For those who don't know, zoot suits were a style of men's clothing that became popular in the pre-war years in various areas of the US. The suits were especially popular among some minority groups, including African-Americans, Hispanics and others, and for a time seemed to epitomize the coolest of the cool.
The origin of the actual name 'zoot suit' is a little fuzzy, but maybe it just sounded good in the vernacular of the time. Malcolm X, who sometimes wore a zoot suit when younger, described it as: "a killer-diller coat with a drape shape, reet pleats and shoulders padded like a lunatic's cell." Unfortunately, the style began to be closely identified with youth gangs, and during the war years they began to clash with many US servicemen on leave, leading to what is now known as the Zoot Suit Riots.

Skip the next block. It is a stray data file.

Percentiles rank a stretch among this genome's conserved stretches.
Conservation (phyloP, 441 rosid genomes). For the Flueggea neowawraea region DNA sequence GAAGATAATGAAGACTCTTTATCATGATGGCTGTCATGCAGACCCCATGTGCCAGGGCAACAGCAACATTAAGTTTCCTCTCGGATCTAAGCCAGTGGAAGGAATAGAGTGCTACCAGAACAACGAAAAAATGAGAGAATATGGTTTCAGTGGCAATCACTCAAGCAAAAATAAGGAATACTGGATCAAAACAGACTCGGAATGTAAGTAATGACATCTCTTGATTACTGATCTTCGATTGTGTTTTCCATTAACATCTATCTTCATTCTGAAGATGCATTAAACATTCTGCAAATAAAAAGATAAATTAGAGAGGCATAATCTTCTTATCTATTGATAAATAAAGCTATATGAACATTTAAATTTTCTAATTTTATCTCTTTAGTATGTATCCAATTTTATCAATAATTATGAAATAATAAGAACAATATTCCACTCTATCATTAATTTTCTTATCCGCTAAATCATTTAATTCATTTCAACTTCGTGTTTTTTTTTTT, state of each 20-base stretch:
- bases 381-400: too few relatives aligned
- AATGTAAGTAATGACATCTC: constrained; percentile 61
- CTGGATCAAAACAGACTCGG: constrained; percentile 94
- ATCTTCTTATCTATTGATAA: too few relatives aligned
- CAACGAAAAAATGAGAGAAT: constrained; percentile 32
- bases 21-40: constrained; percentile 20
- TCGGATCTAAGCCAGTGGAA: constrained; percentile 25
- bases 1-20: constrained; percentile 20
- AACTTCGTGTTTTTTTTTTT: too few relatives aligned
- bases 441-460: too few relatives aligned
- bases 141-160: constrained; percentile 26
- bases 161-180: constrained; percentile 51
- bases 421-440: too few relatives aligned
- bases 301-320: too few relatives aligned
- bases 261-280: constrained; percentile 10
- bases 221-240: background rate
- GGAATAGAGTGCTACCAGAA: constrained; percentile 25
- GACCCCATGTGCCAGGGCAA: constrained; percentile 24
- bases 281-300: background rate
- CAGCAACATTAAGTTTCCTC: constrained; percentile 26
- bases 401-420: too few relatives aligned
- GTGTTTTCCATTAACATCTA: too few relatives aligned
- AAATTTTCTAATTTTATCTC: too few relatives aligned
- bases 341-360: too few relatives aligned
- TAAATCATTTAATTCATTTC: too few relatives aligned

As the years passed and the memories of those dark days faded, the word zoot eventually began to just remind people of a smooth and relaxed jazz musician by the name of Zoot Sims. In fact, the name Zoot in that context became so familiar that it was even used to identify a sax-playing character in the Muppets TV show.
Unfortunately the Muppet Zoot was not as skilled as the real one. He played the final note at the end of the TV show's theme song horribly off-key, and I often wondered if the real Zoot cringed when that happened — after all, he always played the right notes